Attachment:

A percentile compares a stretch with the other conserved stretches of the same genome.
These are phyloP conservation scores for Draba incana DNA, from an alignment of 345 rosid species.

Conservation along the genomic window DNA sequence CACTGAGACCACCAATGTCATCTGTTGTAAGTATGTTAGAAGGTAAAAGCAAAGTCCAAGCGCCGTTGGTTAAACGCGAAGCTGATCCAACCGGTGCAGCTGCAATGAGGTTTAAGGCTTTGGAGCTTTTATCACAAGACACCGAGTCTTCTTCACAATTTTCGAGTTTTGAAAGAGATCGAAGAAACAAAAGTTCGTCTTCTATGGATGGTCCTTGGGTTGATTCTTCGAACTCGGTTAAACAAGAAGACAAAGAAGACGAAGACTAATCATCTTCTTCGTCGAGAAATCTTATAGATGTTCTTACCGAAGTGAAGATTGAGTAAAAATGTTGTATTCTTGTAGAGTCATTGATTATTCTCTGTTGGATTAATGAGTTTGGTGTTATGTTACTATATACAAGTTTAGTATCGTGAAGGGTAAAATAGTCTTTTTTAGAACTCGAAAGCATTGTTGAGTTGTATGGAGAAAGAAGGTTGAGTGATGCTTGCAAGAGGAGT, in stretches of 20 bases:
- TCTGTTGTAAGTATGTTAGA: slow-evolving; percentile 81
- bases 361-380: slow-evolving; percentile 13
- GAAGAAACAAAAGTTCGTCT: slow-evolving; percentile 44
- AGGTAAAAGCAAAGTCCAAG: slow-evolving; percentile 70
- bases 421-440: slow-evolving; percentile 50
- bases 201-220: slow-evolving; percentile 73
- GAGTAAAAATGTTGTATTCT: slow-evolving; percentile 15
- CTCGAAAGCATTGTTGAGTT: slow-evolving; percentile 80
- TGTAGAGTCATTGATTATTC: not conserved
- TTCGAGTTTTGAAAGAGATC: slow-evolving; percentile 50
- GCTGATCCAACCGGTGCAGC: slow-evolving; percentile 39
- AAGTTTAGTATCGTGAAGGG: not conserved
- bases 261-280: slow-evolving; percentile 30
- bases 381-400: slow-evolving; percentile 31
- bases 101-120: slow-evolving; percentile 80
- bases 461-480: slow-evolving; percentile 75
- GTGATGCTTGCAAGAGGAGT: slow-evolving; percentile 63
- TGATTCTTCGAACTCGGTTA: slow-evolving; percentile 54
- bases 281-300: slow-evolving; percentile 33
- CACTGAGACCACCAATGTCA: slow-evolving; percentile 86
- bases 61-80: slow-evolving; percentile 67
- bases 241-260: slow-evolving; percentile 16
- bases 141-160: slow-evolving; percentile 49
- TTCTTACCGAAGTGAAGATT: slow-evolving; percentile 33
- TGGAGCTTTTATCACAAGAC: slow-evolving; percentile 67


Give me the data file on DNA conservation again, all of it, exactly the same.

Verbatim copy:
A percentile compares a stretch with the other conserved stretches of the same genome.
These are phyloP conservation scores for Draba incana DNA, from an alignment of 345 rosid species.

Conservation along the genomic window DNA sequence CACTGAGACCACCAATGTCATCTGTTGTAAGTATGTTAGAAGGTAAAAGCAAAGTCCAAGCGCCGTTGGTTAAACGCGAAGCTGATCCAACCGGTGCAGCTGCAATGAGGTTTAAGGCTTTGGAGCTTTTATCACAAGACACCGAGTCTTCTTCACAATTTTCGAGTTTTGAAAGAGATCGAAGAAACAAAAGTTCGTCTTCTATGGATGGTCCTTGGGTTGATTCTTCGAACTCGGTTAAACAAGAAGACAAAGAAGACGAAGACTAATCATCTTCTTCGTCGAGAAATCTTATAGATGTTCTTACCGAAGTGAAGATTGAGTAAAAATGTTGTATTCTTGTAGAGTCATTGATTATTCTCTGTTGGATTAATGAGTTTGGTGTTATGTTACTATATACAAGTTTAGTATCGTGAAGGGTAAAATAGTCTTTTTTAGAACTCGAAAGCATTGTTGAGTTGTATGGAGAAAGAAGGTTGAGTGATGCTTGCAAGAGGAGT, in stretches of 20 bases:
- TCTGTTGTAAGTATGTTAGA: slow-evolving; percentile 81
- bases 361-380: slow-evolving; percentile 13
- GAAGAAACAAAAGTTCGTCT: slow-evolving; percentile 44
- AGGTAAAAGCAAAGTCCAAG: slow-evolving; percentile 70
- bases 421-440: slow-evolving; percentile 50
- bases 201-220: slow-evolving; percentile 73
- GAGTAAAAATGTTGTATTCT: slow-evolving; percentile 15
- CTCGAAAGCATTGTTGAGTT: slow-evolving; percentile 80
- TGTAGAGTCATTGATTATTC: not conserved
- TTCGAGTTTTGAAAGAGATC: slow-evolving; percentile 50
- GCTGATCCAACCGGTGCAGC: slow-evolving; percentile 39
- AAGTTTAGTATCGTGAAGGG: not conserved
- bases 261-280: slow-evolving; percentile 30
- bases 381-400: slow-evolving; percentile 31
- bases 101-120: slow-evolving; percentile 80
- bases 461-480: slow-evolving; percentile 75
- GTGATGCTTGCAAGAGGAGT: slow-evolving; percentile 63
- TGATTCTTCGAACTCGGTTA: slow-evolving; percentile 54
- bases 281-300: slow-evolving; percentile 33
- CACTGAGACCACCAATGTCA: slow-evolving; percentile 86
- bases 61-80: slow-evolving; percentile 67
- bases 241-260: slow-evolving; percentile 16
- bases 141-160: slow-evolving; percentile 49
- TTCTTACCGAAGTGAAGATT: slow-evolving; percentile 33
- TGGAGCTTTTATCACAAGAC: slow-evolving; percentile 67